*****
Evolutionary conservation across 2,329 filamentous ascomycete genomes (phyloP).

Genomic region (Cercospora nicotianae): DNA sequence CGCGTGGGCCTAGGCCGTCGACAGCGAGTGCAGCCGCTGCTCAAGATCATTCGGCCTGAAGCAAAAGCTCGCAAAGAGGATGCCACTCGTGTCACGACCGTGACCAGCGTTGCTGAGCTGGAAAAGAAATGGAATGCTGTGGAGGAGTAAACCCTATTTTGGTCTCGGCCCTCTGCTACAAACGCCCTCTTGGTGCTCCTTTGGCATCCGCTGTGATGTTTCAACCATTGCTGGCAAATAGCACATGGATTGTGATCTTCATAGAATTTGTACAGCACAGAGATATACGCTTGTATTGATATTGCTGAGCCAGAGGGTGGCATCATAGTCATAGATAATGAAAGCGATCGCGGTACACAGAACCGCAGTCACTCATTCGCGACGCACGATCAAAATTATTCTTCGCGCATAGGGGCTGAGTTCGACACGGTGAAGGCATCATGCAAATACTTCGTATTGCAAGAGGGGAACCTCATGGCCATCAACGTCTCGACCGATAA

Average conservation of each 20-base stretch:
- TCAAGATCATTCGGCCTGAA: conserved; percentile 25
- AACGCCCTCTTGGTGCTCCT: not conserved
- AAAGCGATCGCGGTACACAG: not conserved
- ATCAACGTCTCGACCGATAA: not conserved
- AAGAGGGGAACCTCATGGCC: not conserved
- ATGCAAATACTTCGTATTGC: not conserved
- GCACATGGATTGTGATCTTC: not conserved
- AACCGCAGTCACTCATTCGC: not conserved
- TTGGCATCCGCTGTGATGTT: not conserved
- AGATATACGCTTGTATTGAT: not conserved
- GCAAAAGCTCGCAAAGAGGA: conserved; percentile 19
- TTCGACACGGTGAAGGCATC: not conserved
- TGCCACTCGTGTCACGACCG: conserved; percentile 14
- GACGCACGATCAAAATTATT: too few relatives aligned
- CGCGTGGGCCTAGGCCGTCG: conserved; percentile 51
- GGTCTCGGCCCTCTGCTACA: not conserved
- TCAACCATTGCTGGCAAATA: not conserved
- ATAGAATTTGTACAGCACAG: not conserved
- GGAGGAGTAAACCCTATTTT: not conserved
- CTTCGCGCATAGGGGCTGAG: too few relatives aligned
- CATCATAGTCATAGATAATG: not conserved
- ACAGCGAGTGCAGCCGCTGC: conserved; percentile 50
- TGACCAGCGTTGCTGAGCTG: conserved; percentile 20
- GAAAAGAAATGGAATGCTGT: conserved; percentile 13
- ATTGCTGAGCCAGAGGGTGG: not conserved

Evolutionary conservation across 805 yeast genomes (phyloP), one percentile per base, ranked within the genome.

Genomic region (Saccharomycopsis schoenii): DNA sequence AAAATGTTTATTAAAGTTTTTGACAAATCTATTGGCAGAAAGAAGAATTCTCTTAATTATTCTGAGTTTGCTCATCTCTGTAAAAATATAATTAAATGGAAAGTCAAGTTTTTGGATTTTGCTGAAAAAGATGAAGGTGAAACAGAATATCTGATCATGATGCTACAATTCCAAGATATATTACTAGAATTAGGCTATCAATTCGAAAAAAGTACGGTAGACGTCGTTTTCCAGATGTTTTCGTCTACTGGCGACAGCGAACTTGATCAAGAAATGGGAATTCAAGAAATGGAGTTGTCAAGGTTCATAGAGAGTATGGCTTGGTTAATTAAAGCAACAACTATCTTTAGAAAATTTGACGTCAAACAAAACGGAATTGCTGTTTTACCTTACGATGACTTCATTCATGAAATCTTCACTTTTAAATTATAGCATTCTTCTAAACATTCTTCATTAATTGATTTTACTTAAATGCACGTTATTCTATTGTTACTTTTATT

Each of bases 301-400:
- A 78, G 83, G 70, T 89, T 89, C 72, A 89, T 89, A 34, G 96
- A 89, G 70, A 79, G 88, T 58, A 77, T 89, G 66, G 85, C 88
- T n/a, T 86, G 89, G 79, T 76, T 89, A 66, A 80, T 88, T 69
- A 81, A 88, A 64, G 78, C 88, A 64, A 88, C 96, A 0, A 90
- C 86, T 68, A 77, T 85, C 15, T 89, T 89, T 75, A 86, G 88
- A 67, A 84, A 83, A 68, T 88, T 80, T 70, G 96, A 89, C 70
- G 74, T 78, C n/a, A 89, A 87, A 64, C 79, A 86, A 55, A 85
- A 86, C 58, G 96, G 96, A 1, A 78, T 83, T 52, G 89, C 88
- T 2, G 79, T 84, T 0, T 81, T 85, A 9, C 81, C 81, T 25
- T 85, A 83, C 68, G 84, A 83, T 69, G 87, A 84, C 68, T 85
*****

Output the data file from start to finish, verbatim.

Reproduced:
Evolutionary conservation across 2,329 filamentous ascomycete genomes (phyloP).

Genomic region (Cercospora nicotianae): DNA sequence CGCGTGGGCCTAGGCCGTCGACAGCGAGTGCAGCCGCTGCTCAAGATCATTCGGCCTGAAGCAAAAGCTCGCAAAGAGGATGCCACTCGTGTCACGACCGTGACCAGCGTTGCTGAGCTGGAAAAGAAATGGAATGCTGTGGAGGAGTAAACCCTATTTTGGTCTCGGCCCTCTGCTACAAACGCCCTCTTGGTGCTCCTTTGGCATCCGCTGTGATGTTTCAACCATTGCTGGCAAATAGCACATGGATTGTGATCTTCATAGAATTTGTACAGCACAGAGATATACGCTTGTATTGATATTGCTGAGCCAGAGGGTGGCATCATAGTCATAGATAATGAAAGCGATCGCGGTACACAGAACCGCAGTCACTCATTCGCGACGCACGATCAAAATTATTCTTCGCGCATAGGGGCTGAGTTCGACACGGTGAAGGCATCATGCAAATACTTCGTATTGCAAGAGGGGAACCTCATGGCCATCAACGTCTCGACCGATAA

Average conservation of each 20-base stretch:
- TCAAGATCATTCGGCCTGAA: conserved; percentile 25
- AACGCCCTCTTGGTGCTCCT: not conserved
- AAAGCGATCGCGGTACACAG: not conserved
- ATCAACGTCTCGACCGATAA: not conserved
- AAGAGGGGAACCTCATGGCC: not conserved
- ATGCAAATACTTCGTATTGC: not conserved
- GCACATGGATTGTGATCTTC: not conserved
- AACCGCAGTCACTCATTCGC: not conserved
- TTGGCATCCGCTGTGATGTT: not conserved
- AGATATACGCTTGTATTGAT: not conserved
- GCAAAAGCTCGCAAAGAGGA: conserved; percentile 19
- TTCGACACGGTGAAGGCATC: not conserved
- TGCCACTCGTGTCACGACCG: conserved; percentile 14
- GACGCACGATCAAAATTATT: too few relatives aligned
- CGCGTGGGCCTAGGCCGTCG: conserved; percentile 51
- GGTCTCGGCCCTCTGCTACA: not conserved
- TCAACCATTGCTGGCAAATA: not conserved
- ATAGAATTTGTACAGCACAG: not conserved
- GGAGGAGTAAACCCTATTTT: not conserved
- CTTCGCGCATAGGGGCTGAG: too few relatives aligned
- CATCATAGTCATAGATAATG: not conserved
- ACAGCGAGTGCAGCCGCTGC: conserved; percentile 50
- TGACCAGCGTTGCTGAGCTG: conserved; percentile 20
- GAAAAGAAATGGAATGCTGT: conserved; percentile 13
- ATTGCTGAGCCAGAGGGTGG: not conserved

Evolutionary conservation across 805 yeast genomes (phyloP), one percentile per base, ranked within the genome.

Genomic region (Saccharomycopsis schoenii): DNA sequence AAAATGTTTATTAAAGTTTTTGACAAATCTATTGGCAGAAAGAAGAATTCTCTTAATTATTCTGAGTTTGCTCATCTCTGTAAAAATATAATTAAATGGAAAGTCAAGTTTTTGGATTTTGCTGAAAAAGATGAAGGTGAAACAGAATATCTGATCATGATGCTACAATTCCAAGATATATTACTAGAATTAGGCTATCAATTCGAAAAAAGTACGGTAGACGTCGTTTTCCAGATGTTTTCGTCTACTGGCGACAGCGAACTTGATCAAGAAATGGGAATTCAAGAAATGGAGTTGTCAAGGTTCATAGAGAGTATGGCTTGGTTAATTAAAGCAACAACTATCTTTAGAAAATTTGACGTCAAACAAAACGGAATTGCTGTTTTACCTTACGATGACTTCATTCATGAAATCTTCACTTTTAAATTATAGCATTCTTCTAAACATTCTTCATTAATTGATTTTACTTAAATGCACGTTATTCTATTGTTACTTTTATT

Each of bases 301-400:
- A 78, G 83, G 70, T 89, T 89, C 72, A 89, T 89, A 34, G 96
- A 89, G 70, A 79, G 88, T 58, A 77, T 89, G 66, G 85, C 88
- T n/a, T 86, G 89, G 79, T 76, T 89, A 66, A 80, T 88, T 69
- A 81, A 88, A 64, G 78, C 88, A 64, A 88, C 96, A 0, A 90
- C 86, T 68, A 77, T 85, C 15, T 89, T 89, T 75, A 86, G 88
- A 67, A 84, A 83, A 68, T 88, T 80, T 70, G 96, A 89, C 70
- G 74, T 78, C n/a, A 89, A 87, A 64, C 79, A 86, A 55, A 85
- A 86, C 58, G 96, G 96, A 1, A 78, T 83, T 52, G 89, C 88
- T 2, G 79, T 84, T 0, T 81, T 85, A 9, C 81, C 81, T 25
- T 85, A 83, C 68, G 84, A 83, T 69, G 87, A 84, C 68, T 85